Monday, October 10, 2016

Once a Problem, Always A Problem

Each of us, to a person, has something for which we must inevitably recover.
Many of us have wrestled with that recovery, and are some way, or wholly, there. Being healed or healed. Then, there is the next thing; the next sin or struggle. Then the next. And so forth.
Some of us continue to wrestle. Many are involved in impossibilities, of which Susan Schneider Williams’ story of her devoted husband, Robin, is a testament.
In a life where we’re called into a solitary worship, we find every other distraction and make of some, always more than one, idols.
Life is about worship; one thing or many. That’s our choice. This is not about hating a God who ‘inflicts or allows suffering on good people’. It’s about the way that life works.
I had to give up alcohol. Thirteen years ago now, having tried everything else to cut down and to control my drinking, finding everything else failed, I stumbled across a grand truth. Instead of worshipping alcohol, and the effects of inebriation, and the different drinks I could make, and how I could impress people with how much I could drink, I found a supremely beneficial worship to replace a horrible worship. I swapped a woeful stress reliever for the ultimate peace, fear because of guilt for guilt-free power, cold sweats and nervousness for confidence, among a plethora of other astounding transactions. But the most important thing I swapped was the knowledge that I could ever drink again — for a better knowledge; I had drunk my last drink, ever.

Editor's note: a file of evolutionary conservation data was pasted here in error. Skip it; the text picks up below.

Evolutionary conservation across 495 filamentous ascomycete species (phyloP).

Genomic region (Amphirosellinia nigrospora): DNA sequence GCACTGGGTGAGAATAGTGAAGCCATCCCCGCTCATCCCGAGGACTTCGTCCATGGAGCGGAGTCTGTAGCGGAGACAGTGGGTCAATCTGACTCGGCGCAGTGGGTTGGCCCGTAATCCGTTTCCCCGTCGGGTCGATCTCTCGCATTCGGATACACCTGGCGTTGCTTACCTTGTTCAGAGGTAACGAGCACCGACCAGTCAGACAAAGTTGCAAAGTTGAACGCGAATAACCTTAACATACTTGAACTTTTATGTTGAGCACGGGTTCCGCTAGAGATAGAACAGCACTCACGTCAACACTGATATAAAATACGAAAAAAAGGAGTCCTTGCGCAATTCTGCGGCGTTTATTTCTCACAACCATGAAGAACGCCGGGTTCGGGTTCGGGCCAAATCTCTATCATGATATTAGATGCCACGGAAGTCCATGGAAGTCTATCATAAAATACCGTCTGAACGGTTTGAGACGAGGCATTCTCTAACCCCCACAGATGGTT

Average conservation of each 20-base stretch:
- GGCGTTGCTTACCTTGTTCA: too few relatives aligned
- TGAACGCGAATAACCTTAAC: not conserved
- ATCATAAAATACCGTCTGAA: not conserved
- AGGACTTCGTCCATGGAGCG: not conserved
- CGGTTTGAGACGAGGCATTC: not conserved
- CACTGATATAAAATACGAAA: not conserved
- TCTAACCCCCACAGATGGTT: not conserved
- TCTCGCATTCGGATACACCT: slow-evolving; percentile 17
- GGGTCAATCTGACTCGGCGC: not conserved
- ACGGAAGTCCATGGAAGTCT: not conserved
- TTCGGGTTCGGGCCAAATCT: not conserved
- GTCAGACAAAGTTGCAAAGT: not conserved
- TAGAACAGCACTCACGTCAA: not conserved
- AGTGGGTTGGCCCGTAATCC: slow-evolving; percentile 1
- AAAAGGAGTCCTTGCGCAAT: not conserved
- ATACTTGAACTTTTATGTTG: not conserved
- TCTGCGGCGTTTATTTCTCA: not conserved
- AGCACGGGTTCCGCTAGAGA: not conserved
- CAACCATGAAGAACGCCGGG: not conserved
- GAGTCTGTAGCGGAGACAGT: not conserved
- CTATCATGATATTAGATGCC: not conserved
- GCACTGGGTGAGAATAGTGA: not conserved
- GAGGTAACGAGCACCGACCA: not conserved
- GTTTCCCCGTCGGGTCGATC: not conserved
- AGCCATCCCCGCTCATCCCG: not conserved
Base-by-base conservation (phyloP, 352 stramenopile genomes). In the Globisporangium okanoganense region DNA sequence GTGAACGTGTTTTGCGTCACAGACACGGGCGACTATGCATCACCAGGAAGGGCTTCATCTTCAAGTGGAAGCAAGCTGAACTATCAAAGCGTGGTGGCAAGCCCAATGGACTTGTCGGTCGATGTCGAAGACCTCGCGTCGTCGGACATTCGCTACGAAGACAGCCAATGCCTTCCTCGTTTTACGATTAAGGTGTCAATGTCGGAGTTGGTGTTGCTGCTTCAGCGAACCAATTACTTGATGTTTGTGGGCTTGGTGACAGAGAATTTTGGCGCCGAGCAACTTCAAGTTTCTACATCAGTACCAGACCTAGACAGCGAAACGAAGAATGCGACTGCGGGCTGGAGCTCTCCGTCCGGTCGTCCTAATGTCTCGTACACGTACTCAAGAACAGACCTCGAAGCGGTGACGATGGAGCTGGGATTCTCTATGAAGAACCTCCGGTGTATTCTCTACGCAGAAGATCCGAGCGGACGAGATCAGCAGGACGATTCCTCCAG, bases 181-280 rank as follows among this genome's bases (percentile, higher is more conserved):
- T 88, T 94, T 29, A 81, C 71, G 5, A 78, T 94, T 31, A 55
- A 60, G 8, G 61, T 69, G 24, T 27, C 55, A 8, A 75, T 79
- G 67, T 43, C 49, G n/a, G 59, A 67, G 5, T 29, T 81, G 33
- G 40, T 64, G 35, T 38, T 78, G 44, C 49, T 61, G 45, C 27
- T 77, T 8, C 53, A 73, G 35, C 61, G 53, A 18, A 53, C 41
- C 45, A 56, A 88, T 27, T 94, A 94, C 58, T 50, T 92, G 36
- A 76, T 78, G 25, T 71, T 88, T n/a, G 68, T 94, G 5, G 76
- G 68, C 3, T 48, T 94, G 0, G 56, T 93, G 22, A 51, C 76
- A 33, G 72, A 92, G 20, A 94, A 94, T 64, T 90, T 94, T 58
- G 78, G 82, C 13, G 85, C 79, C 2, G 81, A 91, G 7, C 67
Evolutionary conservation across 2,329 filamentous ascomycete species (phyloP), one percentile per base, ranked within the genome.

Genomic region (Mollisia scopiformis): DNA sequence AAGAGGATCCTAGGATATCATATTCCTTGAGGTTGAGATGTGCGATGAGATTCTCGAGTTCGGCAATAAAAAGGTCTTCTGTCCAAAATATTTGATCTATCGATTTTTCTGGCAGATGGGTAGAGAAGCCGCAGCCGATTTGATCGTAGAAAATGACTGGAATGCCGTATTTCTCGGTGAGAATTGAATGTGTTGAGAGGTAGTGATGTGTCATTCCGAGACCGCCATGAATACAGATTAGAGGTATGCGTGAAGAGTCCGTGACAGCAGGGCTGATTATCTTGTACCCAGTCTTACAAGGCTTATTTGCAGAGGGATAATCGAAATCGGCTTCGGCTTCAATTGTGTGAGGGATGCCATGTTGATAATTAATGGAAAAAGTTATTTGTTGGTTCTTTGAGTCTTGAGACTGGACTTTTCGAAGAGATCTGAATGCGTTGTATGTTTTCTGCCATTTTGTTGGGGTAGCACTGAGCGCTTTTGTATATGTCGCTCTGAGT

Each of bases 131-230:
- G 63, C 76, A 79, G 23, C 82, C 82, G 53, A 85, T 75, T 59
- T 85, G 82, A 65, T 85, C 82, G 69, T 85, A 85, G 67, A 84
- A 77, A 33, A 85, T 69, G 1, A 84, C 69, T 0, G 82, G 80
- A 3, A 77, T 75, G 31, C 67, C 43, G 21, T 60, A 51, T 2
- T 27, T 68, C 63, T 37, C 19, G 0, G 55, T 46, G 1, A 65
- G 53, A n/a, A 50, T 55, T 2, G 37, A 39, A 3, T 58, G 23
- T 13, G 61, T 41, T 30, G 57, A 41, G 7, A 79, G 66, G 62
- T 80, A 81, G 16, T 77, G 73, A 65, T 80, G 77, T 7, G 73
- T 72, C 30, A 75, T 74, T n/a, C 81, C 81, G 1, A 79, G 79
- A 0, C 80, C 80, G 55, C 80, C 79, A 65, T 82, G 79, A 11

If it wasn’t alcohol, it was cigarettes, and if it wasn’t cigarettes it was food. All these are drugs. All idols are drugs, philosophical imposters set out before us by the devil himself.
Once a problem
(with many things in life),
always a problem.
Once we step away from a problem,
we must continue to keep stepping away.
Wisdom contends with the folly we can control our desires, and Wisdom tells us that we will all have a thorn in the side to prevent us from being conceited (2 Corinthians 12:7).
The essence of worship is trust:
“At core, worship is trust in God.”
— Dr Evelyn Ashley
Trust in God. It’s the gospel in three words. It’s the Old Testament and New encapsulated. It’s the trinity for power, for truth, by the Holy Spirit.
“And Elijah came near to all the people and said,
‘How long will you go limping between two different opinions? If the Lord is God, follow him; but if Baal, then follow him.’
And the people did not answer him a word.”
— 1 Kings 18:21 (ESVUK)
Let us respond to what God is saying to us through how our lives are. Let us not be limp. God plus anything is as idolatrous as choosing other idols to the exclusion of the only solitary worship that can help. Each of knows the idols that God wants us rid of.
There is but one worship, or many. One worship will help us wrestle to freedom. Many worships will just continue to confound us.
Recovery is about a worship of trust in God.
May God truly bless you in your decision — if you choose to accept — and journey by worship — to follow Jesus, and Him alone, along the road toward freedom,
Steve Wickham.

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